By Craig Edmonds of Jim’s Bait and Tackle, San Remo

THE near perfect conditions that were forecast early in the week for Sunday didn’t quite happen, but I guess no one was too surprised to see the weather bureau get it wrong again. While the wind did drop slightly and the rain stayed away, it was still a moderate north westerly in the morning which made the areas around Elizabeth and the corals a little bumpy once the tide turned. It was one of those days where the conditions dictated where you could fish comfortably. Areas like below the bridge in Cleeland Bight, with the wind coming over the dunes and run out tide, was probably one of the better spots, and as the day went on conditions cleaned up a little and it was more a wind on tide that made it look worse. Several boats headed out, and while there wasn’t a big bunch of boats all in the one spot on the corals, while you were travelling you could see individual boats tucked into corners looking for a calmer spot to fish.
The reports reflected the conditions with most reports early in the week from land based customers and the odd boating report, and then from Saturday afternoon and Sunday a few boating reports. The weather has again stopped many of my whiting fishermen from getting to their favourite spot, because of just enough side on wind to the tide to keep the boat yawing all over the place. While you might get away with it fishing snapper or gummies in the deeper water, it’s difficult to fish for whiting in the shallows with the boat moving all over the place. Short of putting out a couple of anchors and bridling the boat, which takes a bit of practice, there isn’t a lot you can do.
Having said that I have a couple of customers that are reasonably successful in these conditions fishing for both squid and whiting using the moving boat as an advantage. What they will do is firstly work out the direction the boat is going to move, carefully pick the spot to be moving over a weed bed, let out twice as much anchor rope as normal to get more movement, and then fish away. Fishing for squid they don’t change the rigs, they simply use a simple jig under a float or just cast and retrieve, but for whiting the rig they use is a bit different. Use a running sinker style set up with your main line to a swivel, and then about 60cm of leader to a hook, the only difference is don’t use a sinker then you will find your bait floats across the weed as the boat moves. If you are moving a bit quicker a split shot sinker or two might be needed. This method only works in the shallows and not the deep, but it might be worth a try next time you are out rather than just heading in when the wind changes.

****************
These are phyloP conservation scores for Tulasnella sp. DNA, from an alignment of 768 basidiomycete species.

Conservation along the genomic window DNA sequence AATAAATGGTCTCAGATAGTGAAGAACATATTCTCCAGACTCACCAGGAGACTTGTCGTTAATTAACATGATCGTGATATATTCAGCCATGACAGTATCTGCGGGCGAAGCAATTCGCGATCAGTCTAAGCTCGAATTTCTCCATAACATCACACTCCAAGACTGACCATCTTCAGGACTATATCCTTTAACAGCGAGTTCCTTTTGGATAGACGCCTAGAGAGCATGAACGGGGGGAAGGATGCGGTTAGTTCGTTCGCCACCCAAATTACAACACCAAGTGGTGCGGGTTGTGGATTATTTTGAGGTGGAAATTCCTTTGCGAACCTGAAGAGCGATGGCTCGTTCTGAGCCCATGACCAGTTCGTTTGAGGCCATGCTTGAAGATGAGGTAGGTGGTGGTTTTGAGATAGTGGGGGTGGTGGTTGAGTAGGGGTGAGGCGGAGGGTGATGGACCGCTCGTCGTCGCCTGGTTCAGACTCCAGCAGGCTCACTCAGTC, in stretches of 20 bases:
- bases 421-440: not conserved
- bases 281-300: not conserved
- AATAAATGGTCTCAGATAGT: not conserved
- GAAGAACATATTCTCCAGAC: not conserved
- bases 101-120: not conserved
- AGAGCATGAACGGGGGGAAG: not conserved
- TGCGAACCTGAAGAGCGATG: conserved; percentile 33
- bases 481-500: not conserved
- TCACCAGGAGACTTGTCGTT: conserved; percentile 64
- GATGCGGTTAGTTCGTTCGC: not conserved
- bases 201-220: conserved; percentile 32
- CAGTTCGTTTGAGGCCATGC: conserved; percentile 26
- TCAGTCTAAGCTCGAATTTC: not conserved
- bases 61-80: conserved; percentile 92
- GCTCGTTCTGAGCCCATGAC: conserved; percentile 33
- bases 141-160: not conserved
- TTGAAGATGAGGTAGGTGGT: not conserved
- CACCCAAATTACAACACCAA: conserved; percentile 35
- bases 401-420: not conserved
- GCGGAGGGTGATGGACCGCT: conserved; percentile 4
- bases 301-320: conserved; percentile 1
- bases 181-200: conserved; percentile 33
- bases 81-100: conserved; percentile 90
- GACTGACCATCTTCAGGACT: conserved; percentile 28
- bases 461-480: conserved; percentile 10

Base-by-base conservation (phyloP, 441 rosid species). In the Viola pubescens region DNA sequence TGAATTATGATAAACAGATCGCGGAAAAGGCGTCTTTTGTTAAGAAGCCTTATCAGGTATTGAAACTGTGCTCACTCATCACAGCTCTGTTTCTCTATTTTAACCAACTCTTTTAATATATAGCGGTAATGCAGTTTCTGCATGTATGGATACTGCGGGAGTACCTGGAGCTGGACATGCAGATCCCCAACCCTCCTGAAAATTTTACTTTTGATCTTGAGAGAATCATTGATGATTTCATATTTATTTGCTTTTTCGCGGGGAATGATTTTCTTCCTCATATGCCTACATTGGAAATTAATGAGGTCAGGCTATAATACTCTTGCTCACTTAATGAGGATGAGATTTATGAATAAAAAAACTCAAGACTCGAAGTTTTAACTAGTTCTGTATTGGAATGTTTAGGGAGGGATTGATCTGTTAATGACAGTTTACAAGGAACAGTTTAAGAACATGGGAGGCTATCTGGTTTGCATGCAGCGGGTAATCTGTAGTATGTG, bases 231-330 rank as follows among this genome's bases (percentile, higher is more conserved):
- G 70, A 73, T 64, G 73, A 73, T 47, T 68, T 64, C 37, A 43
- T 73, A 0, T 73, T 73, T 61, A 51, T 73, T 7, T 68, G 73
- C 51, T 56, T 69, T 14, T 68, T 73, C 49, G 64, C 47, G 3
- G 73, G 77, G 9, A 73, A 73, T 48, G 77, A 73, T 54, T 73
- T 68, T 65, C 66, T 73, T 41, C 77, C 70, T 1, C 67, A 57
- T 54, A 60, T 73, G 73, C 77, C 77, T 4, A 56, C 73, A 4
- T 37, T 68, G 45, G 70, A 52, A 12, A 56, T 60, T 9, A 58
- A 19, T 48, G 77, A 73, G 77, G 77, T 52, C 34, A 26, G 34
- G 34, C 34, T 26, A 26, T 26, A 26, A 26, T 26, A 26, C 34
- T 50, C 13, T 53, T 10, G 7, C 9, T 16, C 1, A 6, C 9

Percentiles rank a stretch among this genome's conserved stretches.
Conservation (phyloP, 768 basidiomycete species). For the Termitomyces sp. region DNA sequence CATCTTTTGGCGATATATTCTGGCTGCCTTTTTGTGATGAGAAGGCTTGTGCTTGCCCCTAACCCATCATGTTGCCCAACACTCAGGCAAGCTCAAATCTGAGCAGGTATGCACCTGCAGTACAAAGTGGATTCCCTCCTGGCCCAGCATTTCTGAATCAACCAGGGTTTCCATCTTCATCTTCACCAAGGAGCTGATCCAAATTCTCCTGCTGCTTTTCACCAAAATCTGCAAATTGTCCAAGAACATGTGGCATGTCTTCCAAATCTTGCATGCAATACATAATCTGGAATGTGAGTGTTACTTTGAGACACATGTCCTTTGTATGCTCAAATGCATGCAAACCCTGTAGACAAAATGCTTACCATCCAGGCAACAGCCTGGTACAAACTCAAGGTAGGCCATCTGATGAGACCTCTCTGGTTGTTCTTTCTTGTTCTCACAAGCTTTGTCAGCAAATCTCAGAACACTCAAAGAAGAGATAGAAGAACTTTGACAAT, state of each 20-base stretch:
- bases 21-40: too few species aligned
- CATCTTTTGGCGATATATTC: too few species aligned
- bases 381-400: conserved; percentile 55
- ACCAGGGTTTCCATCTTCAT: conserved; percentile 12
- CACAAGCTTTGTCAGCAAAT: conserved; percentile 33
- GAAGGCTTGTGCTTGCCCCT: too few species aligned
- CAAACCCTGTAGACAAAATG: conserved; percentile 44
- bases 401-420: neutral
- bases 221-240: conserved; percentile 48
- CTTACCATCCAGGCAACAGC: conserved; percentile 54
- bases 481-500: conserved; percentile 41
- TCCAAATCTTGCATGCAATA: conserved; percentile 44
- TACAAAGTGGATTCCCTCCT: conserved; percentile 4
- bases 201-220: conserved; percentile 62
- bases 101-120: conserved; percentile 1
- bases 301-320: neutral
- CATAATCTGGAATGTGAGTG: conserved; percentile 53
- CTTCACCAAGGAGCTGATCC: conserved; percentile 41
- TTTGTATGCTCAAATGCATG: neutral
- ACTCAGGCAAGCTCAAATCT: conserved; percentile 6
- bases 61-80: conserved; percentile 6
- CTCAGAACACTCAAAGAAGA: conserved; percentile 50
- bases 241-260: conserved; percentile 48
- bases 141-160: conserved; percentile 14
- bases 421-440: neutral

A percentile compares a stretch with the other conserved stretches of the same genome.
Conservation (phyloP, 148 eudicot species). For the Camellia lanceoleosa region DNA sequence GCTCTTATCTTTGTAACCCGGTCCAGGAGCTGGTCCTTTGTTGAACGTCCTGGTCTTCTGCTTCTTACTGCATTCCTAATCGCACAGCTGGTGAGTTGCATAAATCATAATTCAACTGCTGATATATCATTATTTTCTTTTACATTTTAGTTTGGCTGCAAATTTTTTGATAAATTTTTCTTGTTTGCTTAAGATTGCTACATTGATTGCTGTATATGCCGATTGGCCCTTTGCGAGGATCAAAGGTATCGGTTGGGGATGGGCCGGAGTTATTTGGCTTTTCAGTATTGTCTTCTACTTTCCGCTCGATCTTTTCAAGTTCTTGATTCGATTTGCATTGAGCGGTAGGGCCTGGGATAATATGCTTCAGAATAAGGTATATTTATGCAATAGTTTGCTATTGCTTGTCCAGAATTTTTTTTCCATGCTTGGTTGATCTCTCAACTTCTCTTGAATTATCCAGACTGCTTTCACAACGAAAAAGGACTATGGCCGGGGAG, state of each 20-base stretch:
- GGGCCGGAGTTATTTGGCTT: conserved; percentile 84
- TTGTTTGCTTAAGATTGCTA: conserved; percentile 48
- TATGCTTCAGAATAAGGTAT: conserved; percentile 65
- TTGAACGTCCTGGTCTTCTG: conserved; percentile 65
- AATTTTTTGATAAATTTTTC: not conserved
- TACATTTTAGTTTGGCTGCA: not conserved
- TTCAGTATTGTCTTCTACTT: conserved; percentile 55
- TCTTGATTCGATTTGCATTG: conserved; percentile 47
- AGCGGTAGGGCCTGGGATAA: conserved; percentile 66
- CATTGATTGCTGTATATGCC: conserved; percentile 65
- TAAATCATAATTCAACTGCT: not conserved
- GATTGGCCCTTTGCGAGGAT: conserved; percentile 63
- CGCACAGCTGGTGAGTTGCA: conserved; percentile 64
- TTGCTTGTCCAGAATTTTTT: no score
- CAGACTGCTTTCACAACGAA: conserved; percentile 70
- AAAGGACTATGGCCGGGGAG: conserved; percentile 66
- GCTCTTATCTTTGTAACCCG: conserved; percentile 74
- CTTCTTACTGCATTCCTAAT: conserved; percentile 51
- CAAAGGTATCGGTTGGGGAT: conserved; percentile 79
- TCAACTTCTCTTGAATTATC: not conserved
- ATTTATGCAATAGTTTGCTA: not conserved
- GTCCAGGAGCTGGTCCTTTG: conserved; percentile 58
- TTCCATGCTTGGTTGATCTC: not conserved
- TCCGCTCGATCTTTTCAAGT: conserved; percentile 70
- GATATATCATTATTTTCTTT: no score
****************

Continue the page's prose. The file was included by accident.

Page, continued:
Most people are out in the boats chasing snapper at this time of the year, but with the current conditions it has been tough. There were a couple of small windows in the evenings during the week to head off to Corinella and over to French island, but you were only able to get a couple of hours before the winds picked up. We had a few reports but no one managed more than 2 snapper each at best. The size was good, with all reported over 4kg, but everybody also told me it was hard work and they certainly weren’t jumping into the boat. Sunday was just as slow, and while conditions were a little better the weather was still dictating where you could fish. It was the dirty water and weed that made fishing more difficult. I had a couple of reports but they were nothing to get excited about, and with the water temperature cold and so much water still pouring into the bay from the hills it seems it will be back to the years of just after grand final weekend before they fire up. As we all know though it can happen anytime and probably only needs a few fine days and more people fishing.
There were a couple of fishing clubs down over the weekend, spending time on the surf beaches looking for salmon. Fishing was tough on Saturday, but improved slightly Sunday, although the wind was still moderate and out of the west across the beach. It was a case of just find a clean piece of beach and fish it for as long as you can until the weed turned up, and then either wait or go for a walk! It was worse at the Kilcunda beaches, with less weed at the island beaches. What was the same was that fishing required a bit of work, and most of the salmon were on the small side. The reports were a mixture of baits and lures with more caught on baits, probably because of the weed in the water.
Calamari reports are still not hitting any great heights but do seem to be on the improve from both boats and land. There are a few more stains on the San Remo jetty and a couple of reports have come from the Newhaven and Cowes jetties. The beaches at Woolamai and Ventnor are starting to produce a few when the tide and time of the day are right, with silver whiting on a spike under a float the best. Those who have been successful with artificial lures are reporting all sorts of colours, and nothing is standing out at all as being the best.